But the really interesting question is why people tend to become conservative in the first place. As suggested, we tend to be more liberal when we are young and more conservative as we grow older. The key factor, it seems to me, is fear of uncertainty. As young people we fear change less because we are more hopeful (naive?) that change will bring us success (in the terms we tend to measure success in this country). The young tend not to fear much of anything: they think they are invincible. As we grow older we realize that we are not invincible and that change doesn’t always translate into success. In a word, we become more fearful. And this seems to be the root of the issue.

Again, using the terms in the rather loose way we use them, the people who identify themselves as “conservative,” include those in the camp of the spiritually certain who fear that the country is going to the devil. In the middle of that group are those who want to do away with sex education, the teaching of evolution, reintroduce prayer in the schools, and/or do away with government entirely. But the “conservative” group also includes many who do not identify themselves as Christian enthusiasts but who are nevertheless fearful of change in any form. There is some reason for this as the face of the world seems to exhibit so many frowns at present. There are a great many things to fear in a world in which not only the economy is tottering, but violence is forever in the news, terrorism is an ever-present possibility anywhere and at any time, and hatred seems to be the rule of the day. It takes a person who is either in denial or who has a great deal of hope to be sanguine these days. And there seems to be a smaller number of these people as each day passes.

Hope is regarded in the New Testament as one of the three cardinal virtues, along with faith and love. And the hope mandated in the New Testament is based on the conviction that a better day is coming, and that particular conviction grows weaker every day — even among the religious right that should be the one group in this country that has hope in abundance. The expectation that there is a better world, the hope that we will be happier after we leave this world, has grown weaker since the First World War, as cultural historians have noted many times. As long as one focuses attention on this world — and especially on the kind of “lifestyle” one wants to achieve in this world — there can be hope only as long as there is considerable optimism, as there was in this country just prior to the Great War. And as things in this world seem more and more uncertain and even frightening, it follows that we will become more and more conservative, clinging to the things we know and are closest to us and fearing anything that threatens to take those things away.

In a word, it stands to reason that as a culture the more we focus on this world the more fearful we become. The more fearful we become the more conservative. The thing we fear most is change, because there is too much of it, and it always seems to make things worse. Conservatism grows along with uncertainty and fear.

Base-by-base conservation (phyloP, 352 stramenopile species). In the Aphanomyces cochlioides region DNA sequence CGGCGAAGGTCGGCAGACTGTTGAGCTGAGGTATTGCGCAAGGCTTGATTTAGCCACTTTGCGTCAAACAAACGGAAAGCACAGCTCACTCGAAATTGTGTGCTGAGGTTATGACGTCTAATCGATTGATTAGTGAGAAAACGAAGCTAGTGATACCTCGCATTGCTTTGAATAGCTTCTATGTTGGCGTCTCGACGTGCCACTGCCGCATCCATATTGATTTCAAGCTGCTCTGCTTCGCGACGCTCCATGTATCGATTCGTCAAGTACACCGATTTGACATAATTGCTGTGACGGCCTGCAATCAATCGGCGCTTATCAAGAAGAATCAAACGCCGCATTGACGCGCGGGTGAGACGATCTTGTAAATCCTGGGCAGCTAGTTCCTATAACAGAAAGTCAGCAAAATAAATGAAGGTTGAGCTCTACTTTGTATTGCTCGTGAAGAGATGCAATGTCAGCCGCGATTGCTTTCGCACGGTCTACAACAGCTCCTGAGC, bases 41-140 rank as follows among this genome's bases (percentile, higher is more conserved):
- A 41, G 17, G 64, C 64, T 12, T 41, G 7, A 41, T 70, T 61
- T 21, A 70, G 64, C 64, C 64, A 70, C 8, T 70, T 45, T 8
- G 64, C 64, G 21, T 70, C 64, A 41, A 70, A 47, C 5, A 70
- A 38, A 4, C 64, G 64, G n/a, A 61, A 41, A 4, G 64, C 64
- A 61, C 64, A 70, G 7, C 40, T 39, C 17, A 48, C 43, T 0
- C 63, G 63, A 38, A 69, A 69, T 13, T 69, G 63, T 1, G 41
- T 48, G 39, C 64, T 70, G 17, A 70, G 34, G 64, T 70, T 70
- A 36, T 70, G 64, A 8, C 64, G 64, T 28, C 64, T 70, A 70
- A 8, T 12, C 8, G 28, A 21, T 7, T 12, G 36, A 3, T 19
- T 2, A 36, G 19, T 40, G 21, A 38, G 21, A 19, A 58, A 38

What Would Jesus Say?

The latest action opposing the teachings of the New Testament has recently come out of a church in Kentucky where we read: “Nine members of Gulnare Freewill Baptist Church backed their former pastor, with six opposed, in Sunday’s vote to bar interracial couples from church membership and worship activities. Funerals were excluded.” Reading this put me in mind of an incident that took place during my first year as an undergraduate in Annapolis, Maryland. One of my classmates, an African-American woman made the “mistake” of attending a Catholic Church near the college on a Sunday. She was met at the door by the priest after the service who told her that there was another Church on the other side of town that she should attend; she should not go back to his church.

What’s going on here? One must assume that members of the congregation are uncomfortable having to socialize with people who have a different lifestyle or different colored skin. But isn’t that what the New Testament is all about? — making people uncomfortable, people who have been aptly described by E.M. Forster in The Longest Journey, people who “live together without love. They work without conviction. They seek money without requiring it. They die, and nothing will have happened, either for themselves or for others.” Don’t such people need to be awakened, disturbed out of their complacency and self-absorbed, materialistic lives and led to higher, spiritual pursuits that will almost certainly require sacrifice and even, at times, unpleasantness, but which will almost certainly be  better? One begins to wonder if the Churches have forgotten their mission, which is to lead people to an imitation of Christ, and away from business as usual.

The pastor of the Baptist Church in Kentucky took the lead in building walls between his congregation and those would become members of that congregation, based, no doubt, on a selective reading of the Bible. As I read it, Christ preached love, not hate, charity not bigotry. In Matthew, Christ says “Come unto me all ye who labor and are heavy laden and I will give you rest.” Note the inclusive “all” here.

The vote of these pious Baptists echoes the political movement to foster hatred of gays — who are also God’s children — and prohibit marriages between couples who aren’t just like us. But it is clearly antithetical to the New Testament where Christ’s words are recorded and where one can find only open arms and a willingness to embrace everyone (including thieves and prostitutes) and where one cannot find proscriptions against universal membership in a church that pretends to preach His word.

Of considerable interest to me is the exception of funerals. Are these fools trying to say something? Or just throwing a bone to demonstrate that they are not complete idiots? Too little, too late.